Iceland flagIcelandic, a language known for its inventive neologisms rooted in Norse history, faces a digital threat amid the dominance of English in the online world.

Despite its resilience over a millennium, the language, spoken by just 400,000 people, is undergoing "digital minoritisation." Young Icelanders immersed in an English digital environment struggle to build a robust base in their native tongue, risking a generation growing up without a proper mother tongue. The impact of English, intensified by smartphones and online content, presents a unique challenge, jeopardizing the vitality of Icelandic in various domains. The government allocates funds for language technology, but the uphill battle persists.

The Icelandic government is set to intensify efforts to both defend and promote the Icelandic language in the coming years, as outlined in key actions presented by the Ministerial Committee on the Icelandic Language on November 29, 2023. The comprehensive plan encompasses attitudes towards Icelandic, its role in culture and the arts, and initiatives targeting immigrants.

Key highlights of these efforts include introducing a competition inviting young individuals to generate Icelandic content on social media designed to resonate with diverse genders.

Emphasis on the critical role of Icelandic language support is underscored both in the government charter and through a parliamentary resolution proposal for a strategic action plan (2023–2026) initiated by the Minister of Culture and Business Affairs. Headed by Prime Minister Katrín Jakobsdóttir, along with Lilja Alfreðsdóttir (Minister of Culture and Business Affairs) and Guðmundur Ingi Guðbrandsson (Minister of Social Affairs and the Labor Market). In addition to them, Ásmundur Einar Daðason (Minister of Education and Children) and Áslaug Arna Sigurbjörnsdóttir (Minister of Higher Education, Science and Innovation) sit on the committee.

The Ministerial Committee ensures seamless coordination among ministries regarding Icelandic language matters. This ambitious action plan is intricately linked with government priority projects, addressing language concerns in alignment with immigration policy, education strategies, and the 2030 tourism action plan.

Additionally, a distinct parliamentary resolution proposal focuses on Icelandic symbols, promoting a positive attitude, acknowledging the significance of Icelandic sign language, and advocating for the equal participation of sign language speakers in public life.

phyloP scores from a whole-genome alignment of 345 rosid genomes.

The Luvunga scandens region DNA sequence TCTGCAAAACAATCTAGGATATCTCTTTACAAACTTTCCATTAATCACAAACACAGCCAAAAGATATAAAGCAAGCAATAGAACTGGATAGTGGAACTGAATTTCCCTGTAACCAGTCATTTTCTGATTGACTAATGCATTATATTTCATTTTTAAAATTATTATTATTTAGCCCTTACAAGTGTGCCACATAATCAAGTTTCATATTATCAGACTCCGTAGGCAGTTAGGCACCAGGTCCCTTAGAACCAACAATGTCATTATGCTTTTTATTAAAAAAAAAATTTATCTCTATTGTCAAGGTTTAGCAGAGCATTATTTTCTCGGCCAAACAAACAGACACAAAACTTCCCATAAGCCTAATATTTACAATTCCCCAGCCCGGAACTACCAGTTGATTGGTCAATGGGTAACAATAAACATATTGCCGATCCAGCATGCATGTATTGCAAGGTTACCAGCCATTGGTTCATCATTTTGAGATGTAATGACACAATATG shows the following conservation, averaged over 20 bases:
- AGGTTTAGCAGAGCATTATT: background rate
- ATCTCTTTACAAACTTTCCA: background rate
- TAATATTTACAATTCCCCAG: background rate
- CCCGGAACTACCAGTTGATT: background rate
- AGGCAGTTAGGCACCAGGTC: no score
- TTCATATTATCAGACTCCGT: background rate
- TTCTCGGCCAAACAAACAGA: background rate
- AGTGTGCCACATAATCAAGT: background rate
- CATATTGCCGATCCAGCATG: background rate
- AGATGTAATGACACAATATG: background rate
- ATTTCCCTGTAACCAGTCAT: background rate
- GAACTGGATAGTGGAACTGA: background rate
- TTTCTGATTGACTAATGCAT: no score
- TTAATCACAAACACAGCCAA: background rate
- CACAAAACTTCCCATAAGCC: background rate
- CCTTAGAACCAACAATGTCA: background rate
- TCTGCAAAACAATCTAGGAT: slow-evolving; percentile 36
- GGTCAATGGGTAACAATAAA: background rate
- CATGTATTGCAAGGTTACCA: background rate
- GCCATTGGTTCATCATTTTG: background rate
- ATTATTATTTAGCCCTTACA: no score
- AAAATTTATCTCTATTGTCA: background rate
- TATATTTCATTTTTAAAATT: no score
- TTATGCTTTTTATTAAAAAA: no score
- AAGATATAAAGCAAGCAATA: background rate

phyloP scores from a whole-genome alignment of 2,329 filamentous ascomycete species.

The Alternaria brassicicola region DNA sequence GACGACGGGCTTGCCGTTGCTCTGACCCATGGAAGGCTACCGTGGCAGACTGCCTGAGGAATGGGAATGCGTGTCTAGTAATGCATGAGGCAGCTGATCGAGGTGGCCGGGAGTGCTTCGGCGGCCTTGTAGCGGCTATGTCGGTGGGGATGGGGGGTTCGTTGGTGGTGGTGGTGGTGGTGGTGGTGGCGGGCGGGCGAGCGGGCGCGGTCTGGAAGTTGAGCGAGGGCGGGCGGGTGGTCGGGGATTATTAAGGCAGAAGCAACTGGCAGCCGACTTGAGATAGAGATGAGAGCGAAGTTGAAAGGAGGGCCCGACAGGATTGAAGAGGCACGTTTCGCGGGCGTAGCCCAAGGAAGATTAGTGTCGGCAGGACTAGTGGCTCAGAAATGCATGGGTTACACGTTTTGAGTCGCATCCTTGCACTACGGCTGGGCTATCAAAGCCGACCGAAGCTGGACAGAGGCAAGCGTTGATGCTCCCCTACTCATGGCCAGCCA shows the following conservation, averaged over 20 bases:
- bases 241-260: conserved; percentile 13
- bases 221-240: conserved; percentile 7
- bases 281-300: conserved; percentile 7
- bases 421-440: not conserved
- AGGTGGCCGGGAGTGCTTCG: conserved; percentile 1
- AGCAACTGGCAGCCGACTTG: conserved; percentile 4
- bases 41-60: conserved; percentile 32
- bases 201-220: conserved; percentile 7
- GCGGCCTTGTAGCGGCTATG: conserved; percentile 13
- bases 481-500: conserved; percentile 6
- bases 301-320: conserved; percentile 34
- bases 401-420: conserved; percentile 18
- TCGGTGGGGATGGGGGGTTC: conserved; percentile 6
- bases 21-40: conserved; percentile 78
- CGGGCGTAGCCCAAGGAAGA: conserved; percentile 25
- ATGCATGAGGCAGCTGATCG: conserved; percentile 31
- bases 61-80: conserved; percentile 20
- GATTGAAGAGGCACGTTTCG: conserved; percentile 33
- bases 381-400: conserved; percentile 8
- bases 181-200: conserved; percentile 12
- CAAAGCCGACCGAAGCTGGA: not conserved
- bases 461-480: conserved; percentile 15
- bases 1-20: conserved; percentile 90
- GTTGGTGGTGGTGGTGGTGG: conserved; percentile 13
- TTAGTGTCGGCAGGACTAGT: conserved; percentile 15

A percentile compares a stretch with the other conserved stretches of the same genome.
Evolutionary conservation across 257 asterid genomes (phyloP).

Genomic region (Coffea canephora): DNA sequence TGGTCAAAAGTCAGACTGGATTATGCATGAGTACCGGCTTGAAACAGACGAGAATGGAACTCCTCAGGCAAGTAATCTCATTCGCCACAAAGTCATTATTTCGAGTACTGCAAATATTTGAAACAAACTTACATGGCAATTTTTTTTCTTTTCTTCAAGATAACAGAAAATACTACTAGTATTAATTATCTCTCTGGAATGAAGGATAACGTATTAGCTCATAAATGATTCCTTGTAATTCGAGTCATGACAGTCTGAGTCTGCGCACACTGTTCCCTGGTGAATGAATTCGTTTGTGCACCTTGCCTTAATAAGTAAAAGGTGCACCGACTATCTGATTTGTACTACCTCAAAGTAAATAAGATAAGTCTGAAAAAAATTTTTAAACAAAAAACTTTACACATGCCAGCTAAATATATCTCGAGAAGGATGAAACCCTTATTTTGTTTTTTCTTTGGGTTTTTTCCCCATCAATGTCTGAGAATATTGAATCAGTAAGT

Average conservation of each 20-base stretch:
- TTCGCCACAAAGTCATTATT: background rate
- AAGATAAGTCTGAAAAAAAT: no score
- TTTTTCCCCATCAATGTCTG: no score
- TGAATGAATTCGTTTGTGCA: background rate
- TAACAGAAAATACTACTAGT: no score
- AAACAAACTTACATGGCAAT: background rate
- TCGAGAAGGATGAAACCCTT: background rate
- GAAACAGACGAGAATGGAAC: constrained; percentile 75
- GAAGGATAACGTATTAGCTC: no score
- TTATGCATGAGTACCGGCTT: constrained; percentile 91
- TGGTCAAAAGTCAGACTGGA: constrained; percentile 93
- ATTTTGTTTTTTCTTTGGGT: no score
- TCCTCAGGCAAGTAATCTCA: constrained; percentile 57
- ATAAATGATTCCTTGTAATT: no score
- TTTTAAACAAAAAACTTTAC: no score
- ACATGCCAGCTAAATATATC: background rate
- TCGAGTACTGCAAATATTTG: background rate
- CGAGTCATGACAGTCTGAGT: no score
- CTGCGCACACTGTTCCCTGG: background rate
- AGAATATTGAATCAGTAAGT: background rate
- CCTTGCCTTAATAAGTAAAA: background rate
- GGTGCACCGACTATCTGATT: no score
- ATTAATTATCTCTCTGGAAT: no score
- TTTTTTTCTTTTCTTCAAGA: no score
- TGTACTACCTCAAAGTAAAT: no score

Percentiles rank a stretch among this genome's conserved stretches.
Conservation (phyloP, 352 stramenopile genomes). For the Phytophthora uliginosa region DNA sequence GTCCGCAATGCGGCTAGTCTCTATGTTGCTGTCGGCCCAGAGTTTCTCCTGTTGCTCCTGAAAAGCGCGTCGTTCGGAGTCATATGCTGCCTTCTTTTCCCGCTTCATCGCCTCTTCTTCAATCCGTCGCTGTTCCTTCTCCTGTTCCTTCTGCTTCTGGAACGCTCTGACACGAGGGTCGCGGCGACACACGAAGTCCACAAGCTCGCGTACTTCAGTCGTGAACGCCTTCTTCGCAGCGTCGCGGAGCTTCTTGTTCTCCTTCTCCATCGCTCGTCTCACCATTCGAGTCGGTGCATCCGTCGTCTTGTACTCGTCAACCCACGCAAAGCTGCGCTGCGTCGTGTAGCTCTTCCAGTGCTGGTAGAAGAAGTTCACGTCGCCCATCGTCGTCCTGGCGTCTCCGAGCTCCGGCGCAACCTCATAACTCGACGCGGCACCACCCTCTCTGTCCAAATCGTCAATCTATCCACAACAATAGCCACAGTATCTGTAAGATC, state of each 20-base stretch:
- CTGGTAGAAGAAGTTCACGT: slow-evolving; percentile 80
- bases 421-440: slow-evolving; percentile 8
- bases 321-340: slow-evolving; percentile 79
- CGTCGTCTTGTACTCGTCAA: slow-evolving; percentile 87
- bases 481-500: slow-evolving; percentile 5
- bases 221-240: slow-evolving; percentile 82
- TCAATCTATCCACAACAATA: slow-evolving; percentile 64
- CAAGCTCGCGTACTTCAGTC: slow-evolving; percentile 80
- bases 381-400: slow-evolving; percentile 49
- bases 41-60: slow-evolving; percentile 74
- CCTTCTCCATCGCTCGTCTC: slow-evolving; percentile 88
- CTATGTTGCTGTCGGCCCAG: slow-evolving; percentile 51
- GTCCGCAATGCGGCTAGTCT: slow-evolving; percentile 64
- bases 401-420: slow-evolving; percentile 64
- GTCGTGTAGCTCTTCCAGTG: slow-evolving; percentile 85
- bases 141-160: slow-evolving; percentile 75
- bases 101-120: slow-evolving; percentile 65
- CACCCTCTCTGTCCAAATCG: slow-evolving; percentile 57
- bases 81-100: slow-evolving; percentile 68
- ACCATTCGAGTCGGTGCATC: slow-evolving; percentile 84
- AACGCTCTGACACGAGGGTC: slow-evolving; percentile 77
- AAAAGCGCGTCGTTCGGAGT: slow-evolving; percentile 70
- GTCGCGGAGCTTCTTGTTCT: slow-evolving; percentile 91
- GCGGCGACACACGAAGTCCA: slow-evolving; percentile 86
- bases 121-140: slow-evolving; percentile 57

Implementing initiatives such as job-related Icelandic learning for immigrants, enhancing the quality of Icelandic teaching, and augmenting dubbing and subtitling in Icelandic are part of these efforts. Emphasizing the preservation of Icelandic as a natural language, integrating Icelandic and foreign mother tongues in professional courses, and ensuring continuous professional development for those teaching Icelandic as a second language are also integral components of this comprehensive approach.

The Icelandic Language Day, celebrated annually on November 16, underscores the nation's commitment to linguistic preservation.

Background on Icelandic:

Icelandic, a North Germanic language with about 400,000 speakers, serves as the national language of Iceland. Its conservative nature, retaining a four-case synthetic grammar and maintaining a conservative vocabulary policy, distinguishes it from other Germanic languages. The Árni Magnússon Institute for Icelandic Studies and the Icelandic Language Council play crucial roles in preserving the language and guiding language policy.

In summary, Icelandic stands out for its linguistic conservatism, maintaining historical features and resisting significant external influences. Efforts by institutions and language regulators aim to ensure its preservation and relevance in the contemporary world.

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